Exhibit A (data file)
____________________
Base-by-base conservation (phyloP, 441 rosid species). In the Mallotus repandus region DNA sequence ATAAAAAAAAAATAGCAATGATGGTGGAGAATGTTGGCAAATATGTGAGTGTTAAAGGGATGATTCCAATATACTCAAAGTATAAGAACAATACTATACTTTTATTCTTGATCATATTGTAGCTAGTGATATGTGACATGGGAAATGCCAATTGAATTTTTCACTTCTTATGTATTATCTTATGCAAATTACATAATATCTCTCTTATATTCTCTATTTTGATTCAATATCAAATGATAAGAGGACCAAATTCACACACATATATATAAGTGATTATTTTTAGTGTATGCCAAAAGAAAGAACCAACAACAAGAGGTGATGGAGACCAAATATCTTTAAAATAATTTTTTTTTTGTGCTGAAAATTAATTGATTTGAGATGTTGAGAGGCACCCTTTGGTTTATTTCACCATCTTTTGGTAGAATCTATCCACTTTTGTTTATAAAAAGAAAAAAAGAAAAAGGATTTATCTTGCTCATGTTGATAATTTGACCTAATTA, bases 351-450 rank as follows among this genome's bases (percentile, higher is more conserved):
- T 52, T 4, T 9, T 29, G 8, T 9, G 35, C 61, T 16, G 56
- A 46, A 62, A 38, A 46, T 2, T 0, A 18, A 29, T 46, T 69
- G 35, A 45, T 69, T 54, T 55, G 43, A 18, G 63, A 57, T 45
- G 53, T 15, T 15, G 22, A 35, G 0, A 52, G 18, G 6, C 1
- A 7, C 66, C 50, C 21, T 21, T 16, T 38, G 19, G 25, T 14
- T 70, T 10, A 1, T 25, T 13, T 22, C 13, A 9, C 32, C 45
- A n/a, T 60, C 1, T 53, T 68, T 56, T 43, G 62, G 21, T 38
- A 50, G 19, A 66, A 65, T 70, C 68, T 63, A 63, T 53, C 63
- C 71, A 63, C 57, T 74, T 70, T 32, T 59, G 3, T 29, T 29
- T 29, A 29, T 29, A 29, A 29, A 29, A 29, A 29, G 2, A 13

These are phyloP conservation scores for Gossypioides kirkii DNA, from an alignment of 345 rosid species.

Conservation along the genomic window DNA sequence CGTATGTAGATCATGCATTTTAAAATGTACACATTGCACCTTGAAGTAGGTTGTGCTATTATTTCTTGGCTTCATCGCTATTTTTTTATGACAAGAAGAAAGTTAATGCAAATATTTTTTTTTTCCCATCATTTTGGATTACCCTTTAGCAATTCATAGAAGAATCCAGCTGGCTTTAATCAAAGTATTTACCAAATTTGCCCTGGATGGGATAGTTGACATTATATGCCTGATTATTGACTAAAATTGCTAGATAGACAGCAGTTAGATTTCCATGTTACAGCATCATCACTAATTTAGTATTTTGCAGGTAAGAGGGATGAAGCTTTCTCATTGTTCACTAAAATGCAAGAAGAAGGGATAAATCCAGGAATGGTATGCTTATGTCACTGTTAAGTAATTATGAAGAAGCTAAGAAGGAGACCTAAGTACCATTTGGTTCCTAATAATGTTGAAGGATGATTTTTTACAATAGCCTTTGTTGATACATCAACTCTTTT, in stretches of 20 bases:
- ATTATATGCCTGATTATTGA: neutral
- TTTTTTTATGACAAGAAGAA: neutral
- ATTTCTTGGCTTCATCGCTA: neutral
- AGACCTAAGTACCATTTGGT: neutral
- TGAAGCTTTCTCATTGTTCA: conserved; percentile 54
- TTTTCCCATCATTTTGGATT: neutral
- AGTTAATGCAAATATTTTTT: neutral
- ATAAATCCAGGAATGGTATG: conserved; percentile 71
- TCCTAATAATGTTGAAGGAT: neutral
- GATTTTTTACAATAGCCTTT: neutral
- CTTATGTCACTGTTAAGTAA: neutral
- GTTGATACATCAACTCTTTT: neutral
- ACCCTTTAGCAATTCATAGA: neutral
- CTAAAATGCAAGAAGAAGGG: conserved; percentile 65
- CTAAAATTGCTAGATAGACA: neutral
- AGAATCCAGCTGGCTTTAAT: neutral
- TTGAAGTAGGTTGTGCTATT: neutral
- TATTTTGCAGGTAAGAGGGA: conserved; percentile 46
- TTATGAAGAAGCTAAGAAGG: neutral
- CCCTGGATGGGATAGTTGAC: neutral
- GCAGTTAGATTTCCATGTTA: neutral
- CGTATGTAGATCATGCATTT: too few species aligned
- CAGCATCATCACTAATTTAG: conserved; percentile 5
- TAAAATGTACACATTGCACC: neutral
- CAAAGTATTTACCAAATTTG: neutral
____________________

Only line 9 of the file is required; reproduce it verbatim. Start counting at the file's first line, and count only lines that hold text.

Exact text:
- A 50, G 19, A 66, A 65, T 70, C 68, T 63, A 63, T 53, C 63